Inventor Jason Giddings believes it’s time for computers peripherals to grow to the next level, and he hopes to achieve this with his new multi-touch keyboard and mouse, made from tempered glass suspended over a metal base.

The problem with current computer peripherals, according to Giddings, is they “really serve to slow down the progress of creativity by only allowing every person the same tools to communicate their intent.”

Some people add pen tablets and other tools to their inventory, but “That takes up a lot of desktop and all could be done with one tool,” Giddings said via e-mail.

Giddings is President and CEO of Giddings Product Development. His team is in the process of developing the first batch of his new Multi-Touch Keyboard and Mouse, amid an ongoing, and highly successful campaign through fundraising website Kickstarter.

The keyboard and mouse setup is unique. They both have multi-touch features the user can customize to fit their own way of working. Although they come with plastic sheets marked for different keys and functions, users can also create their own by printing them out or ordering them online.

“Gamers will be able to set up buttons or sliders that are specific to their game. Artists can manipulate images much like the way you manipulate images on an iPad. Gestures can be recognized so you are no longer limited to just keystrokes,” Giddings said.

They keyboard keys are illuminated internally by a light that can be turned on or off, or customized. Users can even assign custom sounds so their tapping on the glass can sound like a traditional keyboard, a typewriter, or anything they’d like.

Being a strong believer in pushing the boundaries of technology, Giddings is also sharing his technology with the world, by making its internal systems open source—allowing anyone to download, alter, and use it free of charge. “Every part of the design has versatility in mind. A keyboard this versatile really must have open source software,” he said.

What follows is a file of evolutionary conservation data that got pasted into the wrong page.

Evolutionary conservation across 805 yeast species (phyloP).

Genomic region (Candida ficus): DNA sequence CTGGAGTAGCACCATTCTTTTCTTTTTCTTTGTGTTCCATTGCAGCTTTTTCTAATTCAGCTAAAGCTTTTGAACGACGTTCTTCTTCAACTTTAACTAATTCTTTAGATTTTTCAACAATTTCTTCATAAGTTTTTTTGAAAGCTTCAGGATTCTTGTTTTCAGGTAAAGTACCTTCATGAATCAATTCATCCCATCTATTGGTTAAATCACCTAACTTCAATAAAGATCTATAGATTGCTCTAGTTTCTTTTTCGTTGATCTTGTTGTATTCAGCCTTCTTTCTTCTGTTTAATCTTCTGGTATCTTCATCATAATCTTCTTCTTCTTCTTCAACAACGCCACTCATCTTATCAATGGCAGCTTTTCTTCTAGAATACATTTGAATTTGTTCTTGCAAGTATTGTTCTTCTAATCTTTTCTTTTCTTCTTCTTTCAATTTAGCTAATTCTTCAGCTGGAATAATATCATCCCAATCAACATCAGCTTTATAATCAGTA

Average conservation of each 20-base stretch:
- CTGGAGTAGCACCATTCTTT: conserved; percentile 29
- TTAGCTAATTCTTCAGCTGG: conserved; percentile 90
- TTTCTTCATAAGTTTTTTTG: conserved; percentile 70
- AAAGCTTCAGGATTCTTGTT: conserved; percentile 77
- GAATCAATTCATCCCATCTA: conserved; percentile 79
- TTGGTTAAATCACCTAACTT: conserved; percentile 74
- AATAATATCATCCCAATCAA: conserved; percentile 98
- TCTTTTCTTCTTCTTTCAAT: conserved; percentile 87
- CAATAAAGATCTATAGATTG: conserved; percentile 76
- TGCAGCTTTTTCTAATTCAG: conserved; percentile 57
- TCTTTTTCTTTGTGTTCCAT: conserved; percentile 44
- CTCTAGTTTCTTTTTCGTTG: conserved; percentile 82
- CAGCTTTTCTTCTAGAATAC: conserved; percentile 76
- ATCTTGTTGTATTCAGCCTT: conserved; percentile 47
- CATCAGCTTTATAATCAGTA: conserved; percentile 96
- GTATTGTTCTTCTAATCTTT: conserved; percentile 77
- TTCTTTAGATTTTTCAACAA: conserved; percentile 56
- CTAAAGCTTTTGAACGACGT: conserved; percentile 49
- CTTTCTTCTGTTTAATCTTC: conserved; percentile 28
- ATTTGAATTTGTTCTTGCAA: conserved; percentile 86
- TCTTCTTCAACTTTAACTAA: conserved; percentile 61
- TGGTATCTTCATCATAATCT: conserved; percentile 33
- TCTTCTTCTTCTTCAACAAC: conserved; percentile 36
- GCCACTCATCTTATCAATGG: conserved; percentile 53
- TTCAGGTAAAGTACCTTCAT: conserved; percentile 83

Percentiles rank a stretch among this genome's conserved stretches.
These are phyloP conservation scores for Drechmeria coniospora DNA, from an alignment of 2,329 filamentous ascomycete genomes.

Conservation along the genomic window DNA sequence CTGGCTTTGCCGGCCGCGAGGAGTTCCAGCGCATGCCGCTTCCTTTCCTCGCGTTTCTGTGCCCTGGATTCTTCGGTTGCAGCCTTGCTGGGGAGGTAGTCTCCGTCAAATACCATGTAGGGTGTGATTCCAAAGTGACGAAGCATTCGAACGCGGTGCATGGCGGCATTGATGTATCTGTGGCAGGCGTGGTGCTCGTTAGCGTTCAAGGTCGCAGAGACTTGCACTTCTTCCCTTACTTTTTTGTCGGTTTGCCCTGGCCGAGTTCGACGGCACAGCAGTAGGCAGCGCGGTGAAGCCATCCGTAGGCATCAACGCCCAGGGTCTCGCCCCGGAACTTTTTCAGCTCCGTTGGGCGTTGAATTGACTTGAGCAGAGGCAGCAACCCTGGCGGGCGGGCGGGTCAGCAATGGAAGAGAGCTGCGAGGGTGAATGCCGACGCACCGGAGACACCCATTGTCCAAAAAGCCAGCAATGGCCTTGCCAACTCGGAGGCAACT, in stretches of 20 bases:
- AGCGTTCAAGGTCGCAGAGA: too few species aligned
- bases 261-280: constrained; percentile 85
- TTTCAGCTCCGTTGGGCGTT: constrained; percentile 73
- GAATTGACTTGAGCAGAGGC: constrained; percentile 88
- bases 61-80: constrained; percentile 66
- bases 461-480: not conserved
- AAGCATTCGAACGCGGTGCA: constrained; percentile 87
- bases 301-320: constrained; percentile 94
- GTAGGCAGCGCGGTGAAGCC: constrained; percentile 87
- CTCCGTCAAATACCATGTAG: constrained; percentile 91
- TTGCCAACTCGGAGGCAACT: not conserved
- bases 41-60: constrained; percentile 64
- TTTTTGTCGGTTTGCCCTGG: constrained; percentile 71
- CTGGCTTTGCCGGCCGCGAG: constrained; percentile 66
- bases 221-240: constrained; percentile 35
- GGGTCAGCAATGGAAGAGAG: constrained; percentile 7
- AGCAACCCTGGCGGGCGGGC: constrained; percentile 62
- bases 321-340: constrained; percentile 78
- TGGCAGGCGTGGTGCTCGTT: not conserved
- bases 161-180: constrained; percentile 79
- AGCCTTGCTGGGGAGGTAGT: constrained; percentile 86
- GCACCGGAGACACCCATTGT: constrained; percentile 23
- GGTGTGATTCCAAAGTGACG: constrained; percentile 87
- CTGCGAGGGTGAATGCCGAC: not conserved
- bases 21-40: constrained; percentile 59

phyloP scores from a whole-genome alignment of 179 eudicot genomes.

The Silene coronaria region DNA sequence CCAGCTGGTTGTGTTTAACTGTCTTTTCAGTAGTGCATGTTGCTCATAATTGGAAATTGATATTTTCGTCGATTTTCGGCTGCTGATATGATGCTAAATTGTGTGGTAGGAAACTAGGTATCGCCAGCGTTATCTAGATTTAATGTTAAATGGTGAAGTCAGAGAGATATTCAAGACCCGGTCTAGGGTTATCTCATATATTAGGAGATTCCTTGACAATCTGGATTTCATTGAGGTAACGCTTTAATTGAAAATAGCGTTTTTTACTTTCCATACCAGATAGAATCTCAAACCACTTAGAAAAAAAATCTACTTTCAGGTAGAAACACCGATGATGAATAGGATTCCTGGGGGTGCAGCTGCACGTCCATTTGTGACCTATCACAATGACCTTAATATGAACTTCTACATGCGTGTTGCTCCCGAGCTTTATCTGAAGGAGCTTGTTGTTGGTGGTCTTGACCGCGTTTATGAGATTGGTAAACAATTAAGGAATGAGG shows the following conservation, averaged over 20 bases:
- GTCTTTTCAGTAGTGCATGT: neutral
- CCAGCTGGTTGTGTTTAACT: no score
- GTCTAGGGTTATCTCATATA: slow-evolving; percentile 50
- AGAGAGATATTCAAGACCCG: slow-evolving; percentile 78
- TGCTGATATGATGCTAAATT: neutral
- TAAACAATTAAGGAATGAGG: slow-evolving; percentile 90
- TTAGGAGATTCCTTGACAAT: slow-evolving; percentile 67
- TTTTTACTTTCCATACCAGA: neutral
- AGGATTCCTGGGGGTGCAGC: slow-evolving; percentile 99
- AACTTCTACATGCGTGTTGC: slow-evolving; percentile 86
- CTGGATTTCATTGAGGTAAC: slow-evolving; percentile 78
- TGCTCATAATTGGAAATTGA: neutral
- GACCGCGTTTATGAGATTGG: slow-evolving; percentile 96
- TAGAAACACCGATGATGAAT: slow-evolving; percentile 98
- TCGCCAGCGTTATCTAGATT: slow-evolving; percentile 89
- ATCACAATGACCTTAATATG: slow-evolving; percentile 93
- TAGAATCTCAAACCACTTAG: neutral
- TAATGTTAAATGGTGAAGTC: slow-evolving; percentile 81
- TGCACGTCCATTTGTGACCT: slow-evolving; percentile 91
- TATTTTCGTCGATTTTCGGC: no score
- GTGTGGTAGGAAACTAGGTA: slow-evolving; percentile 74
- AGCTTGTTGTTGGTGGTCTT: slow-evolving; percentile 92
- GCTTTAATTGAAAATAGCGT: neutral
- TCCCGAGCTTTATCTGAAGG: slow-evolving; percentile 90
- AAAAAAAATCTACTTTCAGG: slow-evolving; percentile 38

He explains this decision on his Kickstarter page, stating “I believe in order to realize the true potential of a multi-touch keyboard and mouse we are going to need everyone’s great ideas! Imagine a mouse that can select objects and zoom like an iPad or rotate puzzle parts while moving them to position, or a keyboard that can toggle from a standard keyboard to a tool to smear separate areas of color for each finger on an image.”

Inspiration for the tools came from Giddings’s own love of sci-fi films. He said movies like “The Matrix,” “Tron,” and “Avatar,” had a big part in this.

Then, close to a year ago, he had the chance to present to a company his own ideas of what the future of peripherals wold look like. He made a basic sketch, but at the time “I had no idea how to make it work I just thought it would be cool.”

Time passed, until a couple months ago when he saw a video presentation of Frustrated Total Internal Reflection (FTIR) technology. While watching this, “it occurred to me that this was the way to make the keyboard work!” Giddings said.

The FTIR keyboard and mouse work by shining infrared LEDs into the edges of their glass tops. The light bounces up and down inside the glass, and when someone touches it, the light at that particular spot shines downward through the glass, which is picked up by a camera at the base. Software then translates the location of the light into a computer command—which can be customized.

The technology is so simple, Giddings says he’s surprised it hasn’t been done already—it’s basically just using light, glass, a camera, and software to translate commands.

He hinted at future designs using FTIR, noting “The Multi-Touch Keyboard idea is really the first phase of several ideas that came out of that initial brainstorming session. There will be more to come but I can’t talk about them just yet.”

(Images courtesy of Giddings Product Development)

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Joshua Philipp is the founder and editor of He's also an award-winning journalist at Epoch Times.

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